Q. I was arrested for DUI and refused to take a blood alcohol content test. The officer took my driver’s license. Will it be automatically suspended?

A. No. The suspension is NOT automatic. The officer should’ve also given you a 1205 form. This is a request by the officer to the Department of Drivers Safety to have your license suspended. You have 10 business days from the date of the arrest to request an administrative hearing to try to avoid a suspension. Only if you fail to request the hearing will your license be automatically suspended. Because you refused to take a BAC test, you risk your license being suspended for one year with no eligibility for a limited driving permit.


Q. I failed to appear in court. What can happen?

A. In most cases a bench warrant is issued for your arrest and your driver’s license can be suspended. You might be able to avoid some serious consequences by acting fast and calling a lawyer to discuss your options.


Q. I violated my probation. What can happen to me?

A. This is very serious. The best way to view probation is that it is simply jail with the bars. Typically, if you are in violation, your probation officer will have a warrant issued for your arrest. You will have limited options at that point and calling a lawyer right away is advised.


Q. What does “super speeder” mean.

A. Georgia’s “super speeder” law went into effect on January 1, 2010. You are designated a super speeder if you are convicted of speeding in excess of 75 mph on any two lane road or 85 mph on all roads. An extra $200 fine is assessed to any other fine you suffer resulting from the conviction. It is mailed to you like a bill and failure to pay it results in a driver’s license suspension.


Q. My boyfriend/girlfriend/husband/wife and I had an altercation. I was arrested. They don’t want to press charges against me. Do I still need a lawyer?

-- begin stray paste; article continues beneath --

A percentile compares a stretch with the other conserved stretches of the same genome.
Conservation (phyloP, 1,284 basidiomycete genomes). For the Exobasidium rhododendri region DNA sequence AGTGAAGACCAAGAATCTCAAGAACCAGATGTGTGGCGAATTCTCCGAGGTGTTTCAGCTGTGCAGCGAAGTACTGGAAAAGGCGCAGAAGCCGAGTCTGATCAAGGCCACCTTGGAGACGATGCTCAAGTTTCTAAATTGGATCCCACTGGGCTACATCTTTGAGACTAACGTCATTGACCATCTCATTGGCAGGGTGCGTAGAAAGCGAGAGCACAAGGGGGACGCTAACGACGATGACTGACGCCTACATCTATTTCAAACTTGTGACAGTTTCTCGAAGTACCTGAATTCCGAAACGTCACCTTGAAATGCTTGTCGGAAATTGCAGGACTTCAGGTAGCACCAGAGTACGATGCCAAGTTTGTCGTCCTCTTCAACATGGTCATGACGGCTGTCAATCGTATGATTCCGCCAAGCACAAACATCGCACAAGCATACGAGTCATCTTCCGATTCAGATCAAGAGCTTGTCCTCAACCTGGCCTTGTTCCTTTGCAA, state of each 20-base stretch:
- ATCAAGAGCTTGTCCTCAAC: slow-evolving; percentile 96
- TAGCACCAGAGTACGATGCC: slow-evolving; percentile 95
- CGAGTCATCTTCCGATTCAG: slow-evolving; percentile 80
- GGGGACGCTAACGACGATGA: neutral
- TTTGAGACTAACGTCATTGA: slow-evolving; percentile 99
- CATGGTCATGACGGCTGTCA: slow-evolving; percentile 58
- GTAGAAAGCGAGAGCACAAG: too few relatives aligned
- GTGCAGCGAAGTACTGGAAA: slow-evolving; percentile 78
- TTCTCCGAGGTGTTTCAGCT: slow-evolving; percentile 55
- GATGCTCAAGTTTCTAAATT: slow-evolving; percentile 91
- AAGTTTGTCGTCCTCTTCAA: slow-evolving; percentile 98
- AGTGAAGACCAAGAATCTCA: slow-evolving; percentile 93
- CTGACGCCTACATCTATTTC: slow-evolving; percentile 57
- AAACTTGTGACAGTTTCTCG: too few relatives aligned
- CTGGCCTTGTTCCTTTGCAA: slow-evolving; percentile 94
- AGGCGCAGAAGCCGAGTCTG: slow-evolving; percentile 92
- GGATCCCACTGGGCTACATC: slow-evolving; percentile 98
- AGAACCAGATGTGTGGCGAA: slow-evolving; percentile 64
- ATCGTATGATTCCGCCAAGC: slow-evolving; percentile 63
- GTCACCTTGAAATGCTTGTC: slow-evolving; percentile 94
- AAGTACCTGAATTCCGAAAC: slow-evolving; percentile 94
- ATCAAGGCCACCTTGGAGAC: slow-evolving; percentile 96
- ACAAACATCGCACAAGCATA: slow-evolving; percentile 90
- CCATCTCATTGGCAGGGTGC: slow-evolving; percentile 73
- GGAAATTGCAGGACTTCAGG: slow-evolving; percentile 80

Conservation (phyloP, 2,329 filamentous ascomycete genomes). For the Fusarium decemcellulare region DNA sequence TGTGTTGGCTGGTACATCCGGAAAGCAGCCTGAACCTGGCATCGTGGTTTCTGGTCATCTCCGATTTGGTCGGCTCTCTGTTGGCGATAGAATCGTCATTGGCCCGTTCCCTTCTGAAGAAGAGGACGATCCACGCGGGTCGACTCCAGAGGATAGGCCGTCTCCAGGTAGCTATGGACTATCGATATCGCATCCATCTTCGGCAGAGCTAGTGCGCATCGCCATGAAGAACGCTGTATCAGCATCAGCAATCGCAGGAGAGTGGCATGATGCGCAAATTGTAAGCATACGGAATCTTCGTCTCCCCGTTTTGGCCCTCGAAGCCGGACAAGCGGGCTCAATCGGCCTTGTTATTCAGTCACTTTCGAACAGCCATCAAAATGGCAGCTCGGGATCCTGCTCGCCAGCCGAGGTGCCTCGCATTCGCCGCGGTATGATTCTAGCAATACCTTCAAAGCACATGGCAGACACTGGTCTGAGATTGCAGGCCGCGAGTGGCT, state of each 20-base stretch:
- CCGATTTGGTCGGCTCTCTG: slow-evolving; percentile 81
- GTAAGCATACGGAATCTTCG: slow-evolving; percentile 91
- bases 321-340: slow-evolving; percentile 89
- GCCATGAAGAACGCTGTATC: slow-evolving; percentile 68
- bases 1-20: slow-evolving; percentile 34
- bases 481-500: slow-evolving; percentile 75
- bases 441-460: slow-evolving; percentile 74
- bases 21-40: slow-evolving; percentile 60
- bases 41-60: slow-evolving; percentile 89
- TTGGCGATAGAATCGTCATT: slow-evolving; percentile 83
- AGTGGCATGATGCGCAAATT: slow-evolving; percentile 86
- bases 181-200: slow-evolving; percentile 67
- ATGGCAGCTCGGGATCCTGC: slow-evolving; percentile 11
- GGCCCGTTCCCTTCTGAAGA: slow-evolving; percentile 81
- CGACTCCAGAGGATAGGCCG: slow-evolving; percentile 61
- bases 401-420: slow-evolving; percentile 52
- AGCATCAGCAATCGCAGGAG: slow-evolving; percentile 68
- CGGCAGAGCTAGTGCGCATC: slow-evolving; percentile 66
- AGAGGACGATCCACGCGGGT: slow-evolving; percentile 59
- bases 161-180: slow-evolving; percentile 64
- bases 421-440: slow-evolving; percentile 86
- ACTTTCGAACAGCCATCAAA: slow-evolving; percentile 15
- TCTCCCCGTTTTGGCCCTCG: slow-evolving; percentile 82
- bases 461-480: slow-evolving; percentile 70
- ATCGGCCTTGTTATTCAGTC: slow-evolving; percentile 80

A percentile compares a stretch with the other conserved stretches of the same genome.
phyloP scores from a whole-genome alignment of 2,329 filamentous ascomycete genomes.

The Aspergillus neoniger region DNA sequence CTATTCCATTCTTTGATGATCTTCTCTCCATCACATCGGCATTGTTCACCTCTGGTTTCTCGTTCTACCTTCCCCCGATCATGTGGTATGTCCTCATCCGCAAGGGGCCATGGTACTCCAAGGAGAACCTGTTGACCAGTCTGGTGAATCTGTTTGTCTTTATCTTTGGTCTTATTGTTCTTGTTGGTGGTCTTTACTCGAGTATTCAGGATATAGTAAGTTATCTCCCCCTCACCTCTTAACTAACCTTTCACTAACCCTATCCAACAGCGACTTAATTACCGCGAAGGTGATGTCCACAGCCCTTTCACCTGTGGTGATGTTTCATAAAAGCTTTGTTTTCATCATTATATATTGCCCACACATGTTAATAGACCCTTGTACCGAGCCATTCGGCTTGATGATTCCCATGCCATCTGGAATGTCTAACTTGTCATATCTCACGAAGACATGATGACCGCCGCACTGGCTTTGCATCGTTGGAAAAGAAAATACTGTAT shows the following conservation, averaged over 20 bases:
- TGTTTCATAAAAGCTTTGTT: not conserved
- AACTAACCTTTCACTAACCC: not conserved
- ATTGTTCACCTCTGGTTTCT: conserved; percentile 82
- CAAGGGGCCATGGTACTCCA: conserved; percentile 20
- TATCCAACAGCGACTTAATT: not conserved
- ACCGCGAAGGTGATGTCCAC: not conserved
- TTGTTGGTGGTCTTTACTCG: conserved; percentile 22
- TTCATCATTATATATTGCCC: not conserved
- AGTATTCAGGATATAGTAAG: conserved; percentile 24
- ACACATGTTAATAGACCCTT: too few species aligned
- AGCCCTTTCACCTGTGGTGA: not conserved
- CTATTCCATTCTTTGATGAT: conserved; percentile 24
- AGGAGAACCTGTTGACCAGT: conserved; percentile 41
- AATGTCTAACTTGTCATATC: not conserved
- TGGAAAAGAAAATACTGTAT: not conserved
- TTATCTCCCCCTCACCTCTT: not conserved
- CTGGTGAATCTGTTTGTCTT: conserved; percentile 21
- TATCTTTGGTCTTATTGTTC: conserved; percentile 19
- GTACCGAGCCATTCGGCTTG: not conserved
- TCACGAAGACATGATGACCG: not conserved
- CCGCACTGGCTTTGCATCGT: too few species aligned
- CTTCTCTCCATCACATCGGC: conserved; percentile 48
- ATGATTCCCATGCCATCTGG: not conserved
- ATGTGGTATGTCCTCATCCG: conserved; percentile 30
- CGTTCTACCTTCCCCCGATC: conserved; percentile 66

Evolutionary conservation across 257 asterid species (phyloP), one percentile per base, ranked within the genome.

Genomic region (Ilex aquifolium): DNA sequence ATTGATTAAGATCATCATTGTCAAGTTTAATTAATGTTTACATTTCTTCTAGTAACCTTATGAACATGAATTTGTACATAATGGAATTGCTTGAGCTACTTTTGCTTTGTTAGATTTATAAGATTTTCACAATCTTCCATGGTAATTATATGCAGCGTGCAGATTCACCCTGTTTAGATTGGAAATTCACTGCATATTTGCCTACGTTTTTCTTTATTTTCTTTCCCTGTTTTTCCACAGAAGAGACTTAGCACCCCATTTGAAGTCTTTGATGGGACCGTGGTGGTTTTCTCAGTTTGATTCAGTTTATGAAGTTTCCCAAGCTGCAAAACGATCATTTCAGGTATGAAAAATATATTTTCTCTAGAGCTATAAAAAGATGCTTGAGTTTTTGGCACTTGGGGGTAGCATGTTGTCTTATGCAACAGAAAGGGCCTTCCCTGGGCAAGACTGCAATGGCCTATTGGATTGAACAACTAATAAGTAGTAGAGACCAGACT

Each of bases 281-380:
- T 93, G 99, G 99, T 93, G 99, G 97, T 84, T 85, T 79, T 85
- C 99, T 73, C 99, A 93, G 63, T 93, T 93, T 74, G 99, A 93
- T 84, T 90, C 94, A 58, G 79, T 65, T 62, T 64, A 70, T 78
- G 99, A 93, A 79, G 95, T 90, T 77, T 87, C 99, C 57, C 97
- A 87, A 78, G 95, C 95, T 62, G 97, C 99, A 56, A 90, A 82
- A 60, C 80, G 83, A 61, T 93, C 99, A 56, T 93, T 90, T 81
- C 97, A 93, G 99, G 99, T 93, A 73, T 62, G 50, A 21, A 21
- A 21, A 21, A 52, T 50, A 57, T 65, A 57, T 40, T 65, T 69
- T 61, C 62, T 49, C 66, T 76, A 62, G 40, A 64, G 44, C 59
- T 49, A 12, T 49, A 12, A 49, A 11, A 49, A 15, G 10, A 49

A. You watch too much television. Yes, you need a lawyer. As private citizens, we don’t “press” charges. Therefore, we can not dismiss charges. In fact, there’s really no such thing as “pressing charges.” The phrase can help people understand the process, however. It is the State that prosecutes offenses (presses charges) as they are reported to the police.


Q. I don’t live in Georgia (or I live in Georgia but not near Atlanta). I was passing through and was charged with an offense. Am I required to come back for court?

A. Not necessarily. But you absolutely will have to come back if you don’t hire a lawyer. I can help you resolve your case with a proceeding called a Plea in Absentia. I’ll appear in court for you and negotiate your case in the same way I would were you present. If you agree with what I’ve negotiated, we can take care of your case by email and FedEX. Be aware, though, while this procedure is accepted for felony cases in Superior Court, it is rare. It is more common for misdemeanors in State Court, and misdemeanor traffic violations in Municipal Court. You will not be able to do this on your own.

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